Get along

to-get-along-meaning-phrasal-verb-femfy-free-english-materials-for-you

More example sentences:

  • I don’t get along with Sebastian, we have nothing in common!
  • The reason you don’t get along is because you have different values.
  • I like her so much! We are getting along well.

Another meaning of ‘TO GET ALONG’ is ‘to manage’, ‘to cope’, ‘to make progress while doing something’.

Example sentences:

  • I’m not getting along well with my schoolwork. I need to work harder.
  • How are you getting along with your work?
  • I just can’t get along without a secretary.

SYNONYMS:

to-get-along-synonyms

Source

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Get rid of

to-get-rid-of-meaning-phrasal-verb-femfy-free-english-materials-for-you

‘Get rid of’ is an INSEPARABLE phrasal verb.

Example sentences:

  • She’s trying to get rid of us.
  • I can’t get rid of my phone until John calls.
  • I just can’t bring myself to get rid of this old dress because it has so many good memories attached to it.

 

 

To go – Phrasal verbs

go_pv_mind_map

You can download this mind map (imx. file) on Biggerplate.

EXAMPLE SENTENCES FROM THE WEB:

  • GO FOR
    1) To be attracted to; to have an interest in.
    You and me … We go for the bad boys.
    – He tends to go for girls like her.
    2) To attack.
     The neighbour’s dog went for the postman and bit him.
    – He is known to go for the jugular in arguments.
    3) To seek to obtain; to choose.
    – I think they would go for that kind of centralization.
    – I could really go for some hot wings.
  • GO THROUGH
    1) To bear; to experience a difficult/unpleasant situation.
    – Nobody would want to go through something like that.
    – In Malta, my fellow workers are going through disastrous changes.
    2) To examine the contents of something carefully.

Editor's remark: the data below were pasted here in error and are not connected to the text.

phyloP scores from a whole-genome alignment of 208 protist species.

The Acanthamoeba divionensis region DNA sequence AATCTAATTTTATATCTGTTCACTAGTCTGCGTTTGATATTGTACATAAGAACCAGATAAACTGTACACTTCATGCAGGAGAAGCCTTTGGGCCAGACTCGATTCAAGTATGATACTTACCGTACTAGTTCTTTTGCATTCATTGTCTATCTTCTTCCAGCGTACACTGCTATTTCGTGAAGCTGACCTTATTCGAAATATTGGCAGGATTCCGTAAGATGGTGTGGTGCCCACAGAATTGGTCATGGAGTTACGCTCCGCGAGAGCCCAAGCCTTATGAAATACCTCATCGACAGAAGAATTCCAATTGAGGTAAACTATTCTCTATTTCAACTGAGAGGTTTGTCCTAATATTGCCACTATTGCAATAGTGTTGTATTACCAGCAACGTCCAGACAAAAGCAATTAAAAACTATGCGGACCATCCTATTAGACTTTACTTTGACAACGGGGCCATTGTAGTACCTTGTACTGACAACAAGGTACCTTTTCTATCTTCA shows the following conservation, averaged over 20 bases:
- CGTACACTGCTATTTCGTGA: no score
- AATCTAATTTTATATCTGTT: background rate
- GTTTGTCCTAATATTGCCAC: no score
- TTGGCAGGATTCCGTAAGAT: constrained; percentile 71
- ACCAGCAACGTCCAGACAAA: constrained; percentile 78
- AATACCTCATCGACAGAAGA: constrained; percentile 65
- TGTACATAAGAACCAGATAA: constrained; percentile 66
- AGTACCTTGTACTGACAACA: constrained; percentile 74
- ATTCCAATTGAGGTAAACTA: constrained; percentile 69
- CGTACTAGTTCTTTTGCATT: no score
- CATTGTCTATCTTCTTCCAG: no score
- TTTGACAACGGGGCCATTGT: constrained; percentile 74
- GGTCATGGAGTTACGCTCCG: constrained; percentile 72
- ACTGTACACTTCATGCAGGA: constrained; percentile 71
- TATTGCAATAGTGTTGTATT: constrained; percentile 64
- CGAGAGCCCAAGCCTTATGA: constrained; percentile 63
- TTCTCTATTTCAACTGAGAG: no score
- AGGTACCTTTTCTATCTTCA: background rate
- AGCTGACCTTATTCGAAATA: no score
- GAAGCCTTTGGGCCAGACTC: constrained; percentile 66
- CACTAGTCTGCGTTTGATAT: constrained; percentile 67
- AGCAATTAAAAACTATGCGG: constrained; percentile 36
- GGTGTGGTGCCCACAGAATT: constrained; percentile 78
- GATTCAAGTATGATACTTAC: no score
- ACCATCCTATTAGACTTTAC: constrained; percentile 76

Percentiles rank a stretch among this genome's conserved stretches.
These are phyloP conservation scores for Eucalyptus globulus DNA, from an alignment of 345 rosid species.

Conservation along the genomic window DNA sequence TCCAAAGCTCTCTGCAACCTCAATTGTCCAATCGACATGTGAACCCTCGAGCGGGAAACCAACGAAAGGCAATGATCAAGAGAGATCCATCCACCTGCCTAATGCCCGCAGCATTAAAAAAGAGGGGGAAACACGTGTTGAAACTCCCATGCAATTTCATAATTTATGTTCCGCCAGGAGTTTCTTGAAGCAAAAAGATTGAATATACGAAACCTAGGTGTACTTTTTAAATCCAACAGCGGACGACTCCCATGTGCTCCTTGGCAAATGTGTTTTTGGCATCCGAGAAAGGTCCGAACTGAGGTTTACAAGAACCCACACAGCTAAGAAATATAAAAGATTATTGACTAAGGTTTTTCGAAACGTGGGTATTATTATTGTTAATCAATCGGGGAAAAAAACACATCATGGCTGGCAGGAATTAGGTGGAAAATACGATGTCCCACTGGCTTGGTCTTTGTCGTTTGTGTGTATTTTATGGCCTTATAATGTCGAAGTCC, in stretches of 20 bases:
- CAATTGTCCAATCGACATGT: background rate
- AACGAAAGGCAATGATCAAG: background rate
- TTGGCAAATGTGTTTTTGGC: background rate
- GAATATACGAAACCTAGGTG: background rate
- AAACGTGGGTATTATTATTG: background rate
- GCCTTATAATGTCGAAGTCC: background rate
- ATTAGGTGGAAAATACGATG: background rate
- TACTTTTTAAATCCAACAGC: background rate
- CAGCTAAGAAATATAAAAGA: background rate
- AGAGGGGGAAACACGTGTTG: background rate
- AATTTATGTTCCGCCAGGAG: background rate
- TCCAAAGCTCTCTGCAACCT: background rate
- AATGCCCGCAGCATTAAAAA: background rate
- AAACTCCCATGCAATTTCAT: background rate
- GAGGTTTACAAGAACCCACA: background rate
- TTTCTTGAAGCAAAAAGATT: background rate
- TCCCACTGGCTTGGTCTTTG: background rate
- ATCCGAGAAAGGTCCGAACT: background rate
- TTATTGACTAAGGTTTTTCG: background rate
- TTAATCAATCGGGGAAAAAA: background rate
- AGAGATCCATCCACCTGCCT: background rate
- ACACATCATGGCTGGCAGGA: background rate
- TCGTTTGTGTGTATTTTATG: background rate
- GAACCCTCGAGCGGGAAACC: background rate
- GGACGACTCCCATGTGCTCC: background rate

– We need to go through every message and assess the damage.
     That subpoena gives us the right to go through your files.
  • GO IN FOR
    1) To occupy oneself with; to engage in
    She goes in for volleyball.
    We have responded more to the will of our citizens and have been that much less inclined to go in for big events.
    – This will enable our students to go in for a three-year degree, in Italian, directly from Cairo and also take the exams in Egypt.
    2) To have or show an interest in or liking for.
    I thought you didn’t go in for those kinds of shenanigans.
    I don’t go in for those modern things.
    3) To enter a competition or to take an examination.
    My brother decided to cheer himself up by going in for a competition. The prize was a luxury holiday in the Caribbean.
    – He went in for the photography prize but didn’t win.
    – His school had suggested he go in for the Young Musician of the Year competition.
  • GO WITHOUT
    To be denied or deprived of something
    If you don’t like your tea, you can go without.
    She has had to go without a holiday for several years now.
    There were days I knew he went without food to buy music paper.
  • GO ABOUT
    1) To occupy oneself with; to perform
    – Meanwhile, the unsuspecting citizens of Coruscant go about their daily lives.
    – The shoemaker goes about his work with a smile.
    2) To begin to do
    We went about getting evidence of what was going on.
    How can I go about getting a good idea?
  • GO THROUGH WITH
    To stay with (something) to the end even if it’s something unpleasant or difficult.
    She went through with the divorce.
    We’re going to use him to go through with the transaction.
    Now you won’t have to go through with all that mess.
  • GO OFF
    1) To explode, or to make a loud noise.
    The bomb could go off at any moment.
    – The Hulk is a bomb waiting to go off.
    2) To leave suddenly.
    John went off with the money.
    Brian is going off to Milan and we’re throwing him a farewell party.
    3) To become angry quickly.
    He went off in a flash when he heard the news. I’ve never seen him so upset.
    4) To cease to be available, running, or functioning (of a light, electricity, or heating); to stop.
    The generator went off and we can’t get it started again.
    – The lights go off every six minutes, you know, to save electricity and stuff.

    5) To begin (with alarms, or signals).
    My alarm clock didn’t go off today and that’s why I was late.
    My alarm clock went off at 7:00 a.m.
    – It’s programmed to go off before you do.

    6) To follow the expected or desired course; to occur specified.
    The party went off well.
    7) To go bad; to decay.
    Something has gone off in the fridge, there’s a horrible smell.
    – The food went off very quickly, we had to throw it all.
  • GO ON
    1) To happen or take place.
    What’s going on at school?
    What’s going on outside? All your friends are out in the street carrying placards.
    2) To continue; to proceed; to keep on.
    Please, go on. Don’t let me interrupt you.
    Go on, tell me what happened next.

    3) To start running or functioning (of power, water supply, etc.)